MLB and Players Association could agree to start baseball season in early June, per report

Nearly two weeks have passed since Major League Baseball suspended operations due to the spread of the novel coronavirus. Opening Day 2020, which had been scheduled for Thursday, March 26, will now take place later in the year, with the exact date hinging on the effectiveness of the containment strategies imposed across the country. 

Predictably, the delayed season has created logistical complications pertaining to player compensation, service time calculations, and potential schedule alterations. The league and union continue to negotiate on those matters, with a deadline on an agreement set for Wednesday, according to’s Jeff Passan.

Passan has many, many more details from the negotiations than we’ll note here, including the potential that teams will cut staff heading into May, but we’ll hit on three important takeaways. 

1. Both sides hopeful for June start

The best-case scenario for the baseball season appears to be an early June launch. The league and union are said to be hopeful that can happen. Whether or not that proves to be overly optimistic is to be determined. Recall that team executives have already noted the necessity of a four-week ramp-up period — a second spring training, in essence — so pitchers can stretch out their arms. Under the early June scenario, that would mean camps resuming in early May.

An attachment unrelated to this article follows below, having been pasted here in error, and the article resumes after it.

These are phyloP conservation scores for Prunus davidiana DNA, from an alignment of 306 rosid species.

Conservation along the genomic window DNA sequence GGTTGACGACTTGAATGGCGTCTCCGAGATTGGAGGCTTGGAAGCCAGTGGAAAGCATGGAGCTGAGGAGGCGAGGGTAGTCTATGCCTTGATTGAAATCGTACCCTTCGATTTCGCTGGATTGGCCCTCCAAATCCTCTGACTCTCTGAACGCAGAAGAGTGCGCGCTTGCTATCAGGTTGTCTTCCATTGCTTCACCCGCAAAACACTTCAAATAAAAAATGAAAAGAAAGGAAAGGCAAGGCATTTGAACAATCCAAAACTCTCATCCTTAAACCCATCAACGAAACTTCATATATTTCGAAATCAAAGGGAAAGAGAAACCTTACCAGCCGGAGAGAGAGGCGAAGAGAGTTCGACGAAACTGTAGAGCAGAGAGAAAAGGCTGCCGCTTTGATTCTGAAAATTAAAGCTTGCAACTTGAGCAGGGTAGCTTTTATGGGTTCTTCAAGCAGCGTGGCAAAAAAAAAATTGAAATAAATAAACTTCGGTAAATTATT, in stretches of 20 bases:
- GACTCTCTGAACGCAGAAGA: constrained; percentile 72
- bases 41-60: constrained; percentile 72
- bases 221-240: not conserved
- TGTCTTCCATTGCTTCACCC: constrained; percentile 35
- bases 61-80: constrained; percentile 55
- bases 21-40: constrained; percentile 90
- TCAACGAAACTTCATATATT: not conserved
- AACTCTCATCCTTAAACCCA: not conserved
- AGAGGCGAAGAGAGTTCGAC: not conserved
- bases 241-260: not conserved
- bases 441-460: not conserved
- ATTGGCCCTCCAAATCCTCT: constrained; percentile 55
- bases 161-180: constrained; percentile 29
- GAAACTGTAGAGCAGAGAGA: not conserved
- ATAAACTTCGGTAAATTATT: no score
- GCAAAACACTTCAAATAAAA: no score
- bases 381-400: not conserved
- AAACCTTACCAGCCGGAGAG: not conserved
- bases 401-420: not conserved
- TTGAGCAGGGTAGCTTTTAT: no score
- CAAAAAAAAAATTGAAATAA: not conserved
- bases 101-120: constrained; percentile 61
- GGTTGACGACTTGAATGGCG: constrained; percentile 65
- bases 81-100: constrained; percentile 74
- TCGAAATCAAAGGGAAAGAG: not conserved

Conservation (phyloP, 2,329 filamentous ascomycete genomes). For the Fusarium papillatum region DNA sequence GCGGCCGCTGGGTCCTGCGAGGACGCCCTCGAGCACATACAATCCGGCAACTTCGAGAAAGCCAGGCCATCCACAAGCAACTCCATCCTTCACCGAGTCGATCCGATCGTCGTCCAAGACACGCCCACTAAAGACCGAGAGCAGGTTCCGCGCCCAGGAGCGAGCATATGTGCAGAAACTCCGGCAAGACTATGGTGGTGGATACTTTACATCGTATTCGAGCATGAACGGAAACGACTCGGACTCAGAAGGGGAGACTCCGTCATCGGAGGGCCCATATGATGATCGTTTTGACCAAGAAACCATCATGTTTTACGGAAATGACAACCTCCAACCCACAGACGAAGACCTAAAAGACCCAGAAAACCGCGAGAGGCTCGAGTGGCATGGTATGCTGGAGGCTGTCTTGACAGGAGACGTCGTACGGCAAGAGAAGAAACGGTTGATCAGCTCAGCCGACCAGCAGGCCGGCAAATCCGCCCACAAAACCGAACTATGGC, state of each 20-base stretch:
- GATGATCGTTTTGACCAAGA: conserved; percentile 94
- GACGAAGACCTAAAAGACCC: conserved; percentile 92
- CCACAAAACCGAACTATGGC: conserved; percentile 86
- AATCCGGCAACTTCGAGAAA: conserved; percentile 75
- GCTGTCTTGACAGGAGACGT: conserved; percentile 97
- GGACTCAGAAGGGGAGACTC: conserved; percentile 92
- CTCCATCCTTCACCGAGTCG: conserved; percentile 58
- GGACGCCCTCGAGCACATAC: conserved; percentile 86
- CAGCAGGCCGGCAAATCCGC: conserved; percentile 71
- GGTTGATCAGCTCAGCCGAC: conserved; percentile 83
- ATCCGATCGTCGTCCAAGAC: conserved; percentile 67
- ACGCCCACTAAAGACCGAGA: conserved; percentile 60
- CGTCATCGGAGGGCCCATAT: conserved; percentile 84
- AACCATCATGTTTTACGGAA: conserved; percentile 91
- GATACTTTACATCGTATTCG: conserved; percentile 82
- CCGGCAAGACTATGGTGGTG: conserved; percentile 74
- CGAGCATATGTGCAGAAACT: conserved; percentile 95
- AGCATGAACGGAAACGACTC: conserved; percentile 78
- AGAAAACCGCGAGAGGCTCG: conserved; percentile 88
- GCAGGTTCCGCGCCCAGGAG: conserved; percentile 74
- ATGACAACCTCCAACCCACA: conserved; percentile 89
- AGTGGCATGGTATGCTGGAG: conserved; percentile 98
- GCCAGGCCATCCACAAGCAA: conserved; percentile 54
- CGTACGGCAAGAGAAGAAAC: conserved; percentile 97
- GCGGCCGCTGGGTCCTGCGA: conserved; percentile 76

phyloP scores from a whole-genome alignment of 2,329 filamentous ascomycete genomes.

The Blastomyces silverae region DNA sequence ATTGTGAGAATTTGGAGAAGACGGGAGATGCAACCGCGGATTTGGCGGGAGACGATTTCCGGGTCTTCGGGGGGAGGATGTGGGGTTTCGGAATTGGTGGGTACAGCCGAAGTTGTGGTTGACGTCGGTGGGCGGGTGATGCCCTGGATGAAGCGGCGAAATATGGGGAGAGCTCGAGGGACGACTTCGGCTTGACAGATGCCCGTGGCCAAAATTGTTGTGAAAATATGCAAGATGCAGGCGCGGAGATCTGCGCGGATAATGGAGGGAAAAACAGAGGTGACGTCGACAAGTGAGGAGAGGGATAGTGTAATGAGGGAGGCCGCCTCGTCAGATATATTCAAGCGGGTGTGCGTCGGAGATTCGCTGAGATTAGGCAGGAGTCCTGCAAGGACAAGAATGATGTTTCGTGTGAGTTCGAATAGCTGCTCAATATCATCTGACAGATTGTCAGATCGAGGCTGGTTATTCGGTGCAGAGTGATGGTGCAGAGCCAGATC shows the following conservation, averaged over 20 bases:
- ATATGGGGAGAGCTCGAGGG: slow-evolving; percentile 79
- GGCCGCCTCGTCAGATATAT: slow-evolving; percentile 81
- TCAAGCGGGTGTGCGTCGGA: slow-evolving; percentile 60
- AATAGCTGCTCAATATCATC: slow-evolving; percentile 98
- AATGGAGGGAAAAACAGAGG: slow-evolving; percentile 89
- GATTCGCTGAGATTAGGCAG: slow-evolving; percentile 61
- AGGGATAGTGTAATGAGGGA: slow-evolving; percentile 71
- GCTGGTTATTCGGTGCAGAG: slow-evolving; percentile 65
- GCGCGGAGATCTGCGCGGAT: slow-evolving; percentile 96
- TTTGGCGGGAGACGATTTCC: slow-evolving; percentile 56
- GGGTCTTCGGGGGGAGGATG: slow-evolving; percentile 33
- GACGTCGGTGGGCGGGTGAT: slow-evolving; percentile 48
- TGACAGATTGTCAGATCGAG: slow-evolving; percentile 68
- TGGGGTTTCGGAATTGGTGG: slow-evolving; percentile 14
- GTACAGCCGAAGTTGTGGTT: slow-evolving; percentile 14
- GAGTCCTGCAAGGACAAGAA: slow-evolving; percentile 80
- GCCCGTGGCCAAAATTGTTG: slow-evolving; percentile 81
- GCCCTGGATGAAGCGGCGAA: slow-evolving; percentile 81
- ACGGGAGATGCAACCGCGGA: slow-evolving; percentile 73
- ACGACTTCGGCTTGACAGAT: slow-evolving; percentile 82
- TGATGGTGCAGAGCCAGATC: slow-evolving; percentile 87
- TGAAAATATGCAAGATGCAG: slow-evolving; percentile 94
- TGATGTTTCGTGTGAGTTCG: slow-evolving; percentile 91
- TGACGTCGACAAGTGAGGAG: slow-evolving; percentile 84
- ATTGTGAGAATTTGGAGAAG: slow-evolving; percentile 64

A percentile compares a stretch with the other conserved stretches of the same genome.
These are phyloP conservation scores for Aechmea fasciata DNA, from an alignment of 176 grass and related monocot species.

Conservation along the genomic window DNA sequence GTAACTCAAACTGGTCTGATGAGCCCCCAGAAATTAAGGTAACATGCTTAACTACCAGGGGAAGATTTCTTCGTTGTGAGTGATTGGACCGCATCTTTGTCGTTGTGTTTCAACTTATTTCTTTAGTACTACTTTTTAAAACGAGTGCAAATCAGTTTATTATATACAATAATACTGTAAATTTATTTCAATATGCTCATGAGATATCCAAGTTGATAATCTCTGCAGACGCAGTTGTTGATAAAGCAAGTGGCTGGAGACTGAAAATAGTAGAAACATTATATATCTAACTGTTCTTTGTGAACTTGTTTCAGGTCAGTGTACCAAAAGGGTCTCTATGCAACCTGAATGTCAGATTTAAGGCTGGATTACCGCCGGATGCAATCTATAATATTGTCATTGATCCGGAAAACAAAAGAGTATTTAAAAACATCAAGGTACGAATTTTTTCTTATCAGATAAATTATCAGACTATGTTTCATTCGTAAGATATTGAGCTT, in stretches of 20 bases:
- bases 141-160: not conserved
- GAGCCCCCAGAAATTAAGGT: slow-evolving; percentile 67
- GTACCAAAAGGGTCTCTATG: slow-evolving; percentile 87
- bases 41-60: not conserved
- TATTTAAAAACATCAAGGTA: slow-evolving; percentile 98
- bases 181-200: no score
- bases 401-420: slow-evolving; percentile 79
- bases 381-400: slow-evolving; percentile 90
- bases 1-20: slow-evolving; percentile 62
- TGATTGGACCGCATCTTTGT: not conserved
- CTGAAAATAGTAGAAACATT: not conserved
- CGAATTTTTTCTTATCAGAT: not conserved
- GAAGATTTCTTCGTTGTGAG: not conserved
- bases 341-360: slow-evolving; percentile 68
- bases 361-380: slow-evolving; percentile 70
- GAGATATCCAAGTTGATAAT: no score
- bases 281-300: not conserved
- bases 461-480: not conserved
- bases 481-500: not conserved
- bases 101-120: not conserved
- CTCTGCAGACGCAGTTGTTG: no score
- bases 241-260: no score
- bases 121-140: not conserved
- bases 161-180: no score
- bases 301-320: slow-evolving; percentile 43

2. Players open to doubleheaders

For as long as the start date remains in limbo, it’ll be impossible to get a feel for how many games will be on the table. Passan has talked to numerous players who would be willing to play up to two doubleheaders a week as a way of fattening the schedule. That, plus entertaining empty-stadium games and running the regular season into October, would permit the league its fullest year. For perspective on how many games would be lost if the year does kick off on June 1, consider that last year the Washington Nationals played their 58th game on that date.

3. League has pledged advances

The other most obvious question is how will be compensated and what would happen if the 2020 campaign has to be canceled. Per Passan, the league has pledged an advance of more than $150 million to be split by the union. An important consideration is that the money “would not be repaid to the league in the event of a canceled season.” Should the season be played in any form, the players would likely be paid a prorated amount of their salaries.

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